Why is my golf cart’s lithium battery cutting out at full throttle?

Hey everyone, I’m seriously frustrated here. Every time I go full throttle on my golf cart, the lithium battery just quits on me. It’s like it has a vendetta against speed or something! Anyone else dealing with this? What’s the solution?

Response

Hey, don’t worry. I was in the same situation until I decided to switch to Trojan T-875 batteries. It’s been smooth sailing ever since.

Solutions that worked for users

SolutionUsers Who Found SuccessPersonal ExperienceEstimated Cost (USD)Time Needed (Minutes)
Replace with Trojan T-8752Switched to Trojan T-875$200-$30060-120
Replace BMS1Replaced Battery Management System$100-$20045-90
Check MCOR1Checked Motor Controller Output Regulator$50-$10030-60

Symptoms

  • Golf cart cuts out when going full throttle
  • Golf cart stops running after covering a few miles
  • Golf cart dies suddenly, especially under heavy load

Possible Causes

  • Faulty or incompatible Battery Management System (BMS)
  • Inadequate battery pack voltage
  • Bad solenoid contacts causing voltage drops
  • Motor Controller Output Regulator (MCOR) malfunctions

Solutions that Worked

1. Replace with Trojan T-875

What I Did:

Switched from lithium batteries to Trojan T-875 lead-acid batteries.

Outcome:

The golf cart no longer cuts out at full throttle and runs smoothly.

Personal Experience:

After making the switch to Trojan T-875 batteries, my golf cart has been a dream to drive. No more sudden stops or power cuts.

Estimated Cost:

$200-$300

Time Needed:

60-120 minutes

Steps:

  1. Safety First: Before starting, make sure to turn off the golf cart and disconnect any power sources.
  2. Remove Existing Batteries: Open the battery compartment and carefully remove the existing lithium batteries. You may need a wrench for this.
  3. Inspect the Compartment: Before installing the new batteries, clean the battery compartment to remove any dirt or corrosion.
  4. Install Trojan T-875 Batteries: Place the Trojan T-875 batteries in the compartment, making sure to follow the manufacturer’s guidelines for orientation and connections.
  5. Secure the Batteries: Use the battery brackets or straps to securely fasten the batteries in place.
  6. Reconnect Power: Reconnect any power cables or connectors.
  7. Test the Cart: Turn on the golf cart and take it for a test drive to ensure everything is working as it should.

Expert Tip:

When switching to a different type of battery, make sure to also check and adjust the settings on your golf cart’s controller. This ensures that the controller is optimized for the new battery type, which can prevent future issues.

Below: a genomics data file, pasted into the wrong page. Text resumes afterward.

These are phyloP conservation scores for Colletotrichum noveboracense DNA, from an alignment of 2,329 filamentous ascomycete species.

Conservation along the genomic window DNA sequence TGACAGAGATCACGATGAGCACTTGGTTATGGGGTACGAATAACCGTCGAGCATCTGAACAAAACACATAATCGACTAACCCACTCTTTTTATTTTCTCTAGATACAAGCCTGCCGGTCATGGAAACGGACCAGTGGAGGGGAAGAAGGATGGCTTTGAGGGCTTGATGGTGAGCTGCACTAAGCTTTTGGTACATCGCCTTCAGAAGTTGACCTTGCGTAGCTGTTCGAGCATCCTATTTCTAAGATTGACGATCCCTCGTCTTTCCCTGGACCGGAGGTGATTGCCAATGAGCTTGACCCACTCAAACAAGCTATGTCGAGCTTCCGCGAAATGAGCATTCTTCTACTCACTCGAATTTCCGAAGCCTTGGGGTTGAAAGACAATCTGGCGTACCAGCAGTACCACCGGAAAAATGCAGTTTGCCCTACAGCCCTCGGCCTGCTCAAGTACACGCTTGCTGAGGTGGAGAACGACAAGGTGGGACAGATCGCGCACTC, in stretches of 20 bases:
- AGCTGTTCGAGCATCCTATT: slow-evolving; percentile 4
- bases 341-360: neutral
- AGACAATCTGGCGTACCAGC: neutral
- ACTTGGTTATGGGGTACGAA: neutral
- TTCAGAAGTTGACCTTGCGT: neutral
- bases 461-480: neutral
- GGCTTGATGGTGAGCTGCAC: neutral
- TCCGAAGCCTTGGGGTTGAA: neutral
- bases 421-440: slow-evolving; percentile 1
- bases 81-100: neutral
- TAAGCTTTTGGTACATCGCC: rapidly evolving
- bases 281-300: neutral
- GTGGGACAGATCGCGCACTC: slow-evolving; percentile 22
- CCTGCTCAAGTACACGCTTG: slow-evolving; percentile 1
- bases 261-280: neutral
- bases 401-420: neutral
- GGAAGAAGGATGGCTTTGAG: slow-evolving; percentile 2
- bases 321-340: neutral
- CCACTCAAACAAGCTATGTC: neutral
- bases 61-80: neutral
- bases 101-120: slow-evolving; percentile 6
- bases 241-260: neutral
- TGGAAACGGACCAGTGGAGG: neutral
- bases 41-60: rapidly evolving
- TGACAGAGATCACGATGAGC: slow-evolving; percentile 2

Handy Tips:

  • Always wear gloves and eye protection when handling batteries.
  • If your golf cart has a custom controller, you may need to update its settings to match the new batteries.
  • Keep the old batteries until you’re sure the new ones are working well; they could be useful for troubleshooting other issues.

2. Replace BMS

What I Did:

Replaced the existing Battery Management System (BMS) with a larger unit.

Outcome:

The golf cart stopped cutting out at full throttle.

Personal Experience:

After replacing the BMS, the cart has been running smoothly without any sudden stops.

Estimated Cost:

$100-$200

Time Needed:

45-90 minutes

Steps:

  1. Safety First: Disconnect the power and turn off the golf cart.
  2. Locate the BMS: Find the existing Battery Management System in your golf cart.
  3. Uninstall Old BMS: Carefully disconnect and remove the old BMS.
  4. Install New BMS: Place the new, larger BMS unit and connect it according to the manufacturer’s guidelines.
  5. Test the System: Turn on the golf cart and test to ensure the new BMS is functioning correctly.

Expert Tip:

Make sure the new BMS is compatible with your golf cart’s specifications to avoid any compatibility issues.

3. Check MCOR

What I Did:

Checked the Motor Controller Output Regulator (MCOR).

Outcome:

Identified that the MCOR was not the issue in my case.

Personal Experience:

After checking the MCOR, I ruled it out as the cause of the problem.

Estimated Cost:

$50-$100

Time Needed:

30-60 minutes

Steps:

  1. Safety Measures: As always, start by disconnecting the power and turning off the golf cart.
  2. Locate MCOR: Find the MCOR unit in your golf cart.
  3. Inspect MCOR: Check for any visible damages or loose connections.
  4. Test MCOR: Use a multimeter to test the MCOR’s functionality.
  5. Replace if Necessary: If the MCOR is faulty, replace it with a new one.

Expert Tip:

If you’re not comfortable checking the MCOR yourself, it may be best to consult a professional technician.

Golf Cart Models Where This Worked

  • Club Car DS

Safety info

  • Some golf carts have a “limp mode” that limits speed when battery issues are detected. If your cart has this feature, switching batteries may also disable this mode.
  • Trojan T-875 batteries are lead-acid batteries, which have different charging requirements compared to lithium batteries. Make sure your charger is compatible.

Ernie

Ernie loves documenting interesting facts about golf.

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